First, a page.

Later we lived in Boston for a while, now with two small kids in tow. I loved every minute, despite temperatures reaching so far down the minus scale that balaclavas had to be worn to minimise face burns. Boston and the Maine coast were famous for seafood and especially lobsters. For years, if you were lucky and they were in season, you could buy a fresh lobster at Logan Airport and take it back to London as hand luggage, slinging it into the overhead locker, in its chilled and sealed container. I’m not sure you’d get it through security today!

Maine lobsters are easily twice the size of English ones. I naively thought that one would never tire of eating freshly cooked lobster, dripping with melted butter, but I was proved wrong when a girlfriend and I, on a business trip to New York, ordered a lobster each at Smith and Wollensky’s. As a surf and turf restaurant, you could have a combination of both, but we decided our true allegiance was with the lobster and we’d saved up our appetites all day for this feast. Napkins were tied officiously around our necks, metal implements were arranged ready for cracking and hooking. Then with a flurry of sleek waitering, Larry and Lara were placed in front of us with a flourish; a heap of red crustaceanness, a tangle of gigantic claws, jointed legs and tentacles. Our hearts sank as much as our glasses steamed up at the task in front of us. I can only hope that the kitchen staff were allowed to take home the two-thirds we left, as we had no room in our busy schedule for doggy bags.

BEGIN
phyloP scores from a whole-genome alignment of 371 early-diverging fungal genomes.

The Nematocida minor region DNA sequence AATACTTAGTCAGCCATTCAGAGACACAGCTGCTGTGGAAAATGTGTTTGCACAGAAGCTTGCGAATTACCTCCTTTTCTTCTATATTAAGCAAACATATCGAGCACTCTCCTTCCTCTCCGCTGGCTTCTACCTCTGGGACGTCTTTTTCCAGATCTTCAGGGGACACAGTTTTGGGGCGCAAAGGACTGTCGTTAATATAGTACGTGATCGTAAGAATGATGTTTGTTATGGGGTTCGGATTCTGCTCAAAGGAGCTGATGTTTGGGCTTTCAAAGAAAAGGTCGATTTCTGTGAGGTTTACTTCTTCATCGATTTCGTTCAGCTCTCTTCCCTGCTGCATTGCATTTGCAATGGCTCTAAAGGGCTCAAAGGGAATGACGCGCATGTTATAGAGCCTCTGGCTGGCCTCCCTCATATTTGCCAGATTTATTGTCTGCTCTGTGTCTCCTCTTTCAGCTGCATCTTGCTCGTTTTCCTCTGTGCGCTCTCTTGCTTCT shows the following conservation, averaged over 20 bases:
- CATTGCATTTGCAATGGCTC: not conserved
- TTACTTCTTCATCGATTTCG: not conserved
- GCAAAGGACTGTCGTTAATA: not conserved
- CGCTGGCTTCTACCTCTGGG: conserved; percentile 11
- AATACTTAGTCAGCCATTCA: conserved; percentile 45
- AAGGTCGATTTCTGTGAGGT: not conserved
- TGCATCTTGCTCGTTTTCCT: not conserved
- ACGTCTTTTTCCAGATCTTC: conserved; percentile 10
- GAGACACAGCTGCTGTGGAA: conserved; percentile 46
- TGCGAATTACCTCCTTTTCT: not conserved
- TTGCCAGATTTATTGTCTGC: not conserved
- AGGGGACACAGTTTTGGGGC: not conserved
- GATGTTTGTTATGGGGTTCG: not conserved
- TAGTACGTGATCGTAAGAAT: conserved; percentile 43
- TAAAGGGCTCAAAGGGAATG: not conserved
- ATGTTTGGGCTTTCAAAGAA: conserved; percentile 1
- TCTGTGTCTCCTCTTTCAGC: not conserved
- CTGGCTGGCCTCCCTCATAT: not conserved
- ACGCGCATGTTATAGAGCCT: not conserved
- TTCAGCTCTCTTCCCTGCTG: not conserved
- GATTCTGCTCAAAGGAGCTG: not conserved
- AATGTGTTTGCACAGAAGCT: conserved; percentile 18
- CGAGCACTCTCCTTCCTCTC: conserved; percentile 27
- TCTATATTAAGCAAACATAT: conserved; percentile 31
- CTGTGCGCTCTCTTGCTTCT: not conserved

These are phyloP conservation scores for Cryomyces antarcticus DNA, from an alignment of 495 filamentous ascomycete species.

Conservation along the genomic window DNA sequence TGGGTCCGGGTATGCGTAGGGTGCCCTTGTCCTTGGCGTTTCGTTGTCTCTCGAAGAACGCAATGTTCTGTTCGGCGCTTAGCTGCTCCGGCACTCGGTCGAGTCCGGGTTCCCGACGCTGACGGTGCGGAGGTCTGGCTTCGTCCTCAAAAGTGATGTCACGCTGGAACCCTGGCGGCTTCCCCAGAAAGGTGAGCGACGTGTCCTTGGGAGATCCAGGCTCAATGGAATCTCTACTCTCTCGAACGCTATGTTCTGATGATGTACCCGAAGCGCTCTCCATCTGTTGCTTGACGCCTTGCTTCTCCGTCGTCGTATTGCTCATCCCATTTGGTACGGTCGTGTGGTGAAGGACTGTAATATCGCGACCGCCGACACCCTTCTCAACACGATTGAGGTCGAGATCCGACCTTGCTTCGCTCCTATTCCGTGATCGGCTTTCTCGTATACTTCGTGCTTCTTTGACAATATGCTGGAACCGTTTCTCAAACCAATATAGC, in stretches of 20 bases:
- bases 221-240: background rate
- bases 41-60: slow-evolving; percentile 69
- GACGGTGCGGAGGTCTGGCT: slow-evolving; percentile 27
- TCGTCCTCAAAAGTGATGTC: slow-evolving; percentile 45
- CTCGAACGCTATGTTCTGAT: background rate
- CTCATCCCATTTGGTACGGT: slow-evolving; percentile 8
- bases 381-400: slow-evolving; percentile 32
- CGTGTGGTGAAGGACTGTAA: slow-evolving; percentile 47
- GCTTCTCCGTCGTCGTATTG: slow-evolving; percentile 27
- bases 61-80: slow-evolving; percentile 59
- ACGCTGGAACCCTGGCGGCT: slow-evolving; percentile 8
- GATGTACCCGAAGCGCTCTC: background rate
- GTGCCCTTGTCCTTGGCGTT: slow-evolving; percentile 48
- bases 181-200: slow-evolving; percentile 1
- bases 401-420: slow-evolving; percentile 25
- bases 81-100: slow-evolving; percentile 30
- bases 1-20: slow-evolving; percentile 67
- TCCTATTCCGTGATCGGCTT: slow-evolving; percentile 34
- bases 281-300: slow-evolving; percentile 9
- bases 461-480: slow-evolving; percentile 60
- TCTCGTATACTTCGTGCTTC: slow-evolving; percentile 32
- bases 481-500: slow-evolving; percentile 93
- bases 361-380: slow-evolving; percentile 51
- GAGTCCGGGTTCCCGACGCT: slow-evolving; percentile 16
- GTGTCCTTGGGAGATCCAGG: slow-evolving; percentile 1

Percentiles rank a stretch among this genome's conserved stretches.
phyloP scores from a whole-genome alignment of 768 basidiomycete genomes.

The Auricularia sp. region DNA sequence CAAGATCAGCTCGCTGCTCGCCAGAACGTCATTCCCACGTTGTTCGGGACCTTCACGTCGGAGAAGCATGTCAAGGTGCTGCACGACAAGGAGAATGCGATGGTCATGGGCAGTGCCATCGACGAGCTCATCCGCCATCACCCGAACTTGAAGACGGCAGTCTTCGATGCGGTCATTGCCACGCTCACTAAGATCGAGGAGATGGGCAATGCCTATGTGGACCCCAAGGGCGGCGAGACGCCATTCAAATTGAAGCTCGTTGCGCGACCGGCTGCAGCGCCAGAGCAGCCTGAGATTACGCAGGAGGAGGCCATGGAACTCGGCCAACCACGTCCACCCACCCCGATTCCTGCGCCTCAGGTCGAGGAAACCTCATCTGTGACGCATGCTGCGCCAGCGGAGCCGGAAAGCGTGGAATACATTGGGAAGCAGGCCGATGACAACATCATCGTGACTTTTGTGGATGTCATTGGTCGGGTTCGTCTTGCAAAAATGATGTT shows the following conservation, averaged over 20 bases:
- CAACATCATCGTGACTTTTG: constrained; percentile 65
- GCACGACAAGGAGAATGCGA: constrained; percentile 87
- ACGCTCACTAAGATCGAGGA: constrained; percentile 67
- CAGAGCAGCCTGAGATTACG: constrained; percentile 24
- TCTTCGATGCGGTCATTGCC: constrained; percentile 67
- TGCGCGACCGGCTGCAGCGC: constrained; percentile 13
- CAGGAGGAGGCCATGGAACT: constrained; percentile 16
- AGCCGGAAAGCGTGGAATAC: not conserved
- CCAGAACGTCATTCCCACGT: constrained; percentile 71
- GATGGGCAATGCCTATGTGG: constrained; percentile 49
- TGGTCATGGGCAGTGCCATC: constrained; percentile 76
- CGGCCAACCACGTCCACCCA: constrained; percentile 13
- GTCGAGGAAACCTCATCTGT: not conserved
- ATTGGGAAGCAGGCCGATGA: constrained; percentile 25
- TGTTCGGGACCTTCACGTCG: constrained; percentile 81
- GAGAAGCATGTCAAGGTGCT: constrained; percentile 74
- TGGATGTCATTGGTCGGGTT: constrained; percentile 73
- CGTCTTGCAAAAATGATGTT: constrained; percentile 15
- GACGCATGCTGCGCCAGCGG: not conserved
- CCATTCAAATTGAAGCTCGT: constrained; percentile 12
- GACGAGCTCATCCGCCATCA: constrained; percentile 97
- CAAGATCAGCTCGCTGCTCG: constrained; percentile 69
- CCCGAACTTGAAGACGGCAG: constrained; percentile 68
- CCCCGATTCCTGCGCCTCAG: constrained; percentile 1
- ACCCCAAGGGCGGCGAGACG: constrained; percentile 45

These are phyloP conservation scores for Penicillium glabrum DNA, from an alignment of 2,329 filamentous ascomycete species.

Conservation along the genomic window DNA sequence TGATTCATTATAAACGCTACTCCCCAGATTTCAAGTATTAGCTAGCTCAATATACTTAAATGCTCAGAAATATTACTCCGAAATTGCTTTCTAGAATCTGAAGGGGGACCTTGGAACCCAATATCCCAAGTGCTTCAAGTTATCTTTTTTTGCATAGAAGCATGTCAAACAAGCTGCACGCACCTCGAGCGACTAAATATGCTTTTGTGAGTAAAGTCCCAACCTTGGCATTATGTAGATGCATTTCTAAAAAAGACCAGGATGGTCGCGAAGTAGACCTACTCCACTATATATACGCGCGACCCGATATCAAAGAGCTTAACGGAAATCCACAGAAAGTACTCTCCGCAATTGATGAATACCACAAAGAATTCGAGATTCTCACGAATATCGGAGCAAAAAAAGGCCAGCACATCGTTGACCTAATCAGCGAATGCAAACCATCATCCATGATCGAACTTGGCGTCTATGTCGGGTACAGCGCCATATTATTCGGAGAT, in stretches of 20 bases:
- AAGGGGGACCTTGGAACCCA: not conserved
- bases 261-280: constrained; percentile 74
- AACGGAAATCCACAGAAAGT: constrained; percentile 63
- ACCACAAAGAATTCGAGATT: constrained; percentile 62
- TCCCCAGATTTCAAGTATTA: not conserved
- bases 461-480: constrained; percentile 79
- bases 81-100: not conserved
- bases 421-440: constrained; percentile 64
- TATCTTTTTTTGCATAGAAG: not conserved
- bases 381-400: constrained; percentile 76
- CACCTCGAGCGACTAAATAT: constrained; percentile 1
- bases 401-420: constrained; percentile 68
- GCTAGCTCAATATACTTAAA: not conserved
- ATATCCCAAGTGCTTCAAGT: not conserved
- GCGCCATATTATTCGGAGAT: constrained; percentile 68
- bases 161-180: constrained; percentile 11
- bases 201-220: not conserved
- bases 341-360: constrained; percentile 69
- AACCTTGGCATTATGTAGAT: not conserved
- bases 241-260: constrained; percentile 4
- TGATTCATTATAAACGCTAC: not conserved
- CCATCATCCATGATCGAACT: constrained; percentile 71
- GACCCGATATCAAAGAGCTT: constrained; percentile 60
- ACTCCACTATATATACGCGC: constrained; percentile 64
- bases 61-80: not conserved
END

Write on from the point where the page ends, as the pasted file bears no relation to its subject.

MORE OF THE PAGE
The next challenge in the portion sizes was always going to be steak. Even the smallest steak in the US often weighed in at 10oz. I managed to circumvent this trial until business took me to Texas, the state of all things cow. My larger-than-life boss and I had to entertain an important client in Plano and, as a trencherman of the highest order, he insisted we take him to the best ‘steak’ restaurant in town.  Hoping I could push my leftovers under a pile of thick cut chips, I ordered the smallest possible sirloin, cooked rare.